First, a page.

Email your questions about insect identification and pest management technologies and techniques to Dr. Mampe. Your questions most likely will be printed and answered in one of Pest Management Professional’s upcoming Ask the Expert columns.
Q: Several months ago, we treated the exterior of a house with an odorless insecticide and then spot treated the inside with another odorless insecticide for carpenter ants. The homeowner called yesterday and told us his wife could still smell the insecticide and it was making her sick. We visited the site and couldn’t smell anything. Neither could the husband. The wife is sensitive to perfumes, food odors and other scents. We are convinced there’s nothing there — at least in concentrations high enough to cause illness. How should we handle this? Should we have her speak with the manufacturers? A poison control center? Help!
—Joann T., New York
A: The manufacturers should be helpful, but the wife might not believe them. Some poison control centers handle such situations very well, whereas others could cause unnecessary alarm when speaking with homeowners.
Regardless, this might be a customer you don’t need in the future.
Q: A customer’s house has a full basement of poured concrete. The house is less than two years old. A waste line broke outside the foundation and a Phorid fly infestation began. The waste line was repaired by inserting a sleeve into it. The break is beneath the front porch, about 5.5 ft. deep. The cold joints around the waste line and the incoming cold water line were sealed to prevent fly entry. No flies have been seen for several weeks. The builder has a two-year warranty on the house, which expires in four months. Typically, we’d require the contaminated soil be removed. It would be difficult in this case. How should we proceed?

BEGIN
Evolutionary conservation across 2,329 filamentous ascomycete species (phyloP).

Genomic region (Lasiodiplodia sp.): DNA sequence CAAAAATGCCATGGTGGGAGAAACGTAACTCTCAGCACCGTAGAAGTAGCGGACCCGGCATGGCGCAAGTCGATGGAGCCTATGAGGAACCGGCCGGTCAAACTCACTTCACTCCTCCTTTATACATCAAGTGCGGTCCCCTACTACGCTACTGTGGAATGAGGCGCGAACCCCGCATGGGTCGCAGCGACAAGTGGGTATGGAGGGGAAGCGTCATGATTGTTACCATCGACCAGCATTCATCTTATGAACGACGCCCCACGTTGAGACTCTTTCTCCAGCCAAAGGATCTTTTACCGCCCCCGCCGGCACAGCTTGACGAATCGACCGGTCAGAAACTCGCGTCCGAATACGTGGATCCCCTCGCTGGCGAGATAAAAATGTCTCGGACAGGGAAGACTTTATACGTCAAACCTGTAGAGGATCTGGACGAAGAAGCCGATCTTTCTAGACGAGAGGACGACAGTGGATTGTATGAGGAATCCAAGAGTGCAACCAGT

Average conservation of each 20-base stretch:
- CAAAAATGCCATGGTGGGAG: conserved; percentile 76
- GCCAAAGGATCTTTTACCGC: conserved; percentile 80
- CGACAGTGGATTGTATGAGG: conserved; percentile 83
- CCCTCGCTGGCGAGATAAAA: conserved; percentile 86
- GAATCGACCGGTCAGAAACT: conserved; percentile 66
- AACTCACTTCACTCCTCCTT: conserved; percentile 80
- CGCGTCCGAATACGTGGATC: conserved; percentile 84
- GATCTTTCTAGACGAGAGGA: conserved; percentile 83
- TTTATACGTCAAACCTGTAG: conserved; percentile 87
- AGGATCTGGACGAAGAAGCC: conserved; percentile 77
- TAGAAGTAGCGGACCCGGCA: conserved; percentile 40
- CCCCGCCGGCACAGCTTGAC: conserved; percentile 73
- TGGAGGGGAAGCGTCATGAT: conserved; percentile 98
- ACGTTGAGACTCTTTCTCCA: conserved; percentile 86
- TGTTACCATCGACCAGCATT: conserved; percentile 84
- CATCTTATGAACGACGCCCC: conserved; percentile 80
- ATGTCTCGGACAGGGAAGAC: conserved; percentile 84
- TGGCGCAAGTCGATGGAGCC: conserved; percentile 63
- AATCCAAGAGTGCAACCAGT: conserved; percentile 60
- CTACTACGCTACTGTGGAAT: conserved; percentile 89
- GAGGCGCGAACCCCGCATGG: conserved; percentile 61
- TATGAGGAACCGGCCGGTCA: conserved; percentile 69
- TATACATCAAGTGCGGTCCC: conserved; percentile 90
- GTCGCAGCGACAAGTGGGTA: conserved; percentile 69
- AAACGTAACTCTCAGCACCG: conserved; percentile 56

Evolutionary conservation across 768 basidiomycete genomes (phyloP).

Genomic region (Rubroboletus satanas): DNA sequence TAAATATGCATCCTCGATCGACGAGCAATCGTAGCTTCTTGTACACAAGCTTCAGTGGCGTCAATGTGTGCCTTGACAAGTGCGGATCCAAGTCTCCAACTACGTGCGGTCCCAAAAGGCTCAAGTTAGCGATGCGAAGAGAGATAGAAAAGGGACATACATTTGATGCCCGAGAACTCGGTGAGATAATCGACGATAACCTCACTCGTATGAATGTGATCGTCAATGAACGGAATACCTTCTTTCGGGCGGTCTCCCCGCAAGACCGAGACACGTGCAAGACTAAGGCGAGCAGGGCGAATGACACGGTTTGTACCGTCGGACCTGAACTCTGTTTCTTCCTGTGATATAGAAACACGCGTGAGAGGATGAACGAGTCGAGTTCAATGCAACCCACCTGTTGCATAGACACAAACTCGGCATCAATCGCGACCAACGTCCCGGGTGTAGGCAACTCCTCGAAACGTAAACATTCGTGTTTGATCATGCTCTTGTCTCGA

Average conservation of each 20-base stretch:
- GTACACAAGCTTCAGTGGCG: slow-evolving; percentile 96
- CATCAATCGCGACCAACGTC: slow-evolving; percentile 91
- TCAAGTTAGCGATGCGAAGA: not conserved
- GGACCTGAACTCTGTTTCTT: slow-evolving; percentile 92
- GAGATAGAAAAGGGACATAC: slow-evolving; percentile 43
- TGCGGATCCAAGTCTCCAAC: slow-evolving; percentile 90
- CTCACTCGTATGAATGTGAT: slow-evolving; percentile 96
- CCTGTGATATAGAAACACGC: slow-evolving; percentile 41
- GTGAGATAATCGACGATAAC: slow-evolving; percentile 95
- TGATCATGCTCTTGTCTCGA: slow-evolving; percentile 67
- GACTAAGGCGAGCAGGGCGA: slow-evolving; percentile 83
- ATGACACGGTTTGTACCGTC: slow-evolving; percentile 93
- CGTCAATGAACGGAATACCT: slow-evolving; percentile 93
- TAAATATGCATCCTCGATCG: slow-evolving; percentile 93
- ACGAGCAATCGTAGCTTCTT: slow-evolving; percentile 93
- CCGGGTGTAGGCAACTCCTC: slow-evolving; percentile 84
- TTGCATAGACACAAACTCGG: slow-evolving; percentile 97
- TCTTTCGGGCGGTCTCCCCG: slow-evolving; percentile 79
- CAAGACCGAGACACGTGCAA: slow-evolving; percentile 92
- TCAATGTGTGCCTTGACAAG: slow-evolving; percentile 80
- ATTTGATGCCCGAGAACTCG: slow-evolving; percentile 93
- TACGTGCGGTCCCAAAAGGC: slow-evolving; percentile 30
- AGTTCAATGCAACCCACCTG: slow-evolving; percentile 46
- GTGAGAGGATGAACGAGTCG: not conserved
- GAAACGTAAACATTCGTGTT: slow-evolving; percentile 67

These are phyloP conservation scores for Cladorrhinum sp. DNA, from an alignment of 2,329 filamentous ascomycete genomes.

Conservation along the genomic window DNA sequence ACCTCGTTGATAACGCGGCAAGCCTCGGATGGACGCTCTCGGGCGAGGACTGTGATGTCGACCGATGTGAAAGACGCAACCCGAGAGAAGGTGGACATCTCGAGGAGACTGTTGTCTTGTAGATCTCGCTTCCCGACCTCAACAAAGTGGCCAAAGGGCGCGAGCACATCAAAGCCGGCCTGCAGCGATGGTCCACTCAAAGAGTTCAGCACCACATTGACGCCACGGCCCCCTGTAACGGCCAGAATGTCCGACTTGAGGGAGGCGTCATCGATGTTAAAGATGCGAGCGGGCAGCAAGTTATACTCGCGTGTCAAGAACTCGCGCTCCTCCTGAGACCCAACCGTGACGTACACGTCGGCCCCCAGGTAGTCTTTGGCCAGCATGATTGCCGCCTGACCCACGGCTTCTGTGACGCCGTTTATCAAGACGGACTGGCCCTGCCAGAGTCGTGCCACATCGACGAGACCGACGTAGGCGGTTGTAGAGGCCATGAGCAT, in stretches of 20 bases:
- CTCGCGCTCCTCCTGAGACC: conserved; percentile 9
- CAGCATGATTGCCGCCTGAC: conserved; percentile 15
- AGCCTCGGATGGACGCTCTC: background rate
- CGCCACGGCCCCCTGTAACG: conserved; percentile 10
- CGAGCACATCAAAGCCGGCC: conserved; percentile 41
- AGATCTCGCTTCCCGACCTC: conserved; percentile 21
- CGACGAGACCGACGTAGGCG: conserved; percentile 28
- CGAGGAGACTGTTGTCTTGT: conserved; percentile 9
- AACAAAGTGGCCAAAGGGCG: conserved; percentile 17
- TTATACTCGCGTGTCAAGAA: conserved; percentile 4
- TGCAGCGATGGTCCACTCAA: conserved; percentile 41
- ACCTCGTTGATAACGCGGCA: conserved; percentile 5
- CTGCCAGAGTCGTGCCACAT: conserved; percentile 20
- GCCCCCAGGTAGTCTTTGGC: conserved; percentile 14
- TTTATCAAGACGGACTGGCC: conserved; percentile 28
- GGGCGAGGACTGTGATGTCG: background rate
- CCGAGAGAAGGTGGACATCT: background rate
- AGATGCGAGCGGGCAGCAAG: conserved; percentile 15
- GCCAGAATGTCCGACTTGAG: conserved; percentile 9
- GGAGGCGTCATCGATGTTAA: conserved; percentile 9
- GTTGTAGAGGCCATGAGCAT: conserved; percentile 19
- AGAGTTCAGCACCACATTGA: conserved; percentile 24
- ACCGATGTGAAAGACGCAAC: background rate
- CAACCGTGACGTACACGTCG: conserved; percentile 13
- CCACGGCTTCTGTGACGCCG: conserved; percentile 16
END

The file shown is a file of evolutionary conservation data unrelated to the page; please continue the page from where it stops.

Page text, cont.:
—Ed G., Missouri
A: I would give the homeowner two choices. Option 1 would be to remove the soil. I assume this would be at the builder’s expense. An engineer might be needed for the excavation so the foundation isn’t compromised.
Option 2 would be to do nothing but draw up a new contract with the builder for an extended year or two. Then, if the seals in the basement failed, the builder would be responsible for excavation.
(Author’s Note: This question came in December 2015, when the weather had cooled, so it would be normal not to see flies until spring.) Discuss the options with the homeowners and let them decide.
Q: A homeowner is finding yellowjackets in an in-ceiling light fixture. This began in November, when the nights were cool. We’re having trouble finding an entry point because there’s no activity outside. There is a floor above this ceiling. How should we address this problem?
—Charles M., Connecticut
That’s a tough one. You’re probably seeing new queens in the light fixture. The workers in the colony should have died off for the year. You might need to wait until spring to address the problem, when outdoor activity will lead you to the entry point(s). Either light or heat from the light is attracting the queens this time of year.
The old colony site is probably between the ceiling and the floor above. You might try dusting this void through the light fixture for a possible fix.
You can reach Dr. Doug Mampe, an industry consultant, at firstname.lastname@example.org.